April 25, 2019
Startups are tasked with more than just navigating their own competitive landscape. Real estate is often the second-largest cost center for companies, posing a whole new set of challenges for many early-stage startups. Recognizing common pitfalls in the site selection and design processes – and understanding how these can be avoided – will go a long way in getting a new business successfully off the ground.
Have a home base. Many startups rely on working remotely or renting desks in a coworking space. However, this approach limits the ability to create a cohesive company culture and can create operational inefficiencies. Depending on the market, paying per desk becomes more expensive than a traditional lease at approximately 10 desks. Once a startup reaches that limit, it’s more efficient and cost-effective to lease an office.
Be proactive. There’s no such thing as a standard lease. Every transaction is unique and requires due diligence. Startups must begin a search for space with ample time to allow for research, changing market dynamics and competition. Lead time can vary depending on the market.
Rely on the experts. There is no upfront fee to the tenant for utilizing a local real estate advisor. The broker’s commission comes from the landlord of the building where the tenant ultimately leases space. Real estate professionals can do the research, coordinate tours and lead negotiations so startup founders can focus on their core business.
Consider subleasing. In many major markets, a short-term direct lease is considered three years. How many startups have the same budget, headcount and space needs as they did three years before? A potential solution is to find a sublease with about one year in remaining lease term. Generally, subleases are “as is,” which is great for companies looking to get straight to work. On the other hand, for startups looking to customize their space, subleasing likely isn’t the best option. Still, to help offset the cost of a longer, traditional lease, startups could consider subleasing part of their space in the beginning and taking over the space in full once the company has grown.
Design for density. Historically, companies allocated an average of 200 to 250 square feet per employee. That figure has condensed to 125 to 150 square feet per employee, meaning more people are working in smaller space. This can create distractions and interruptions, not to mention long lines for the restroom. With the company’s productivity on the line, it’s oftentimes worth the investment to hire a workplace strategist to maximize efficiency.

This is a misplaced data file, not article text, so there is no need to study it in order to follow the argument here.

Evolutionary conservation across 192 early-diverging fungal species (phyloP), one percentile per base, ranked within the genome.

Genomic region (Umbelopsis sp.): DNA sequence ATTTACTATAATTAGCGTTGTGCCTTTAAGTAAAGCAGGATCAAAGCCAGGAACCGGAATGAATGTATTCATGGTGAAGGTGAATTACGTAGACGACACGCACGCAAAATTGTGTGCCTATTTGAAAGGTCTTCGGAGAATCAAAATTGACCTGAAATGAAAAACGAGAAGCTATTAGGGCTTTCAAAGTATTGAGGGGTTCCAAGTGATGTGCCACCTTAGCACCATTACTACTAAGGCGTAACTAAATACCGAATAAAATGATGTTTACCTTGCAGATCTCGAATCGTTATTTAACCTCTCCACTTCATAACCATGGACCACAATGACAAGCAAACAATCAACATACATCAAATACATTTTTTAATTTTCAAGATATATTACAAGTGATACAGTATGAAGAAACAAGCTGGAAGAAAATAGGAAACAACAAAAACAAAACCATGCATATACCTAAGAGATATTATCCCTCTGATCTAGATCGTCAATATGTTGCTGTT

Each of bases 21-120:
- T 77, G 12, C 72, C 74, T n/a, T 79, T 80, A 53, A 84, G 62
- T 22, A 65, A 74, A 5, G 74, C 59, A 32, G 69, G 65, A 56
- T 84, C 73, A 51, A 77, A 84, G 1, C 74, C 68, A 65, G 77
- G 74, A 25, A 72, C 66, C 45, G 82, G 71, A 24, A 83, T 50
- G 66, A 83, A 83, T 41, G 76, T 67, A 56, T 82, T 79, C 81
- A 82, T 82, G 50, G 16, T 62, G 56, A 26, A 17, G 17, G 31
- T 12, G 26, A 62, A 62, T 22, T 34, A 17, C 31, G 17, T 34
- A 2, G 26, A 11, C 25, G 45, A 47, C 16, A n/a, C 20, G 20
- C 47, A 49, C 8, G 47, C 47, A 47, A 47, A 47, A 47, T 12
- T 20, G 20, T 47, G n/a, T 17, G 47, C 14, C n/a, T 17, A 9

Create functional common areas. Allocating 1.5 to two employees to a desk means someone isn’t getting a seat. Instead, long tables with bench seating can double as desks for daily work and space for staff meetings. If leasing a space large enough for a common area isn’t in the budget, a real estate broker can help find a building that has communal work areas and building Wi-Fi so employees can still collaborate on-site.
Communicate company brand and goals. The look and feel of office space communicate a company’s brand and objectives. Is the company’s goal to host networking events? Impress potential investors? Recruit top talent? Facilitate research? Each of those objectives would lend itself to a different aesthetic. Company founders should explore the values they want their space to communicate so their building reflects that.
While there’s a certain amount of romanticism attached to a scrappy startup space, there comes a time when priorities shift. At the core of any startup’s office decisions -- whether related to floorplan, amenities, location, or the nuances of a lease – should be flexibility. The ability to strategize for unforeseen change is a juxtaposition that should be embraced.
A good real estate advisor goes far beyond aligning a company’s needs and wants with availabilities. They also ensure potential savings aren’t left on the table and that flexibility is added to certain provisions of the lease. Ultimately, they act as a partner looking out for the client’s best interests. And that’s the type of support both fledgling companies and established enterprises can appreciate.
Jack Seymour specializes in advising real estate strategy and providing tenant representation services for startups in San Francisco.
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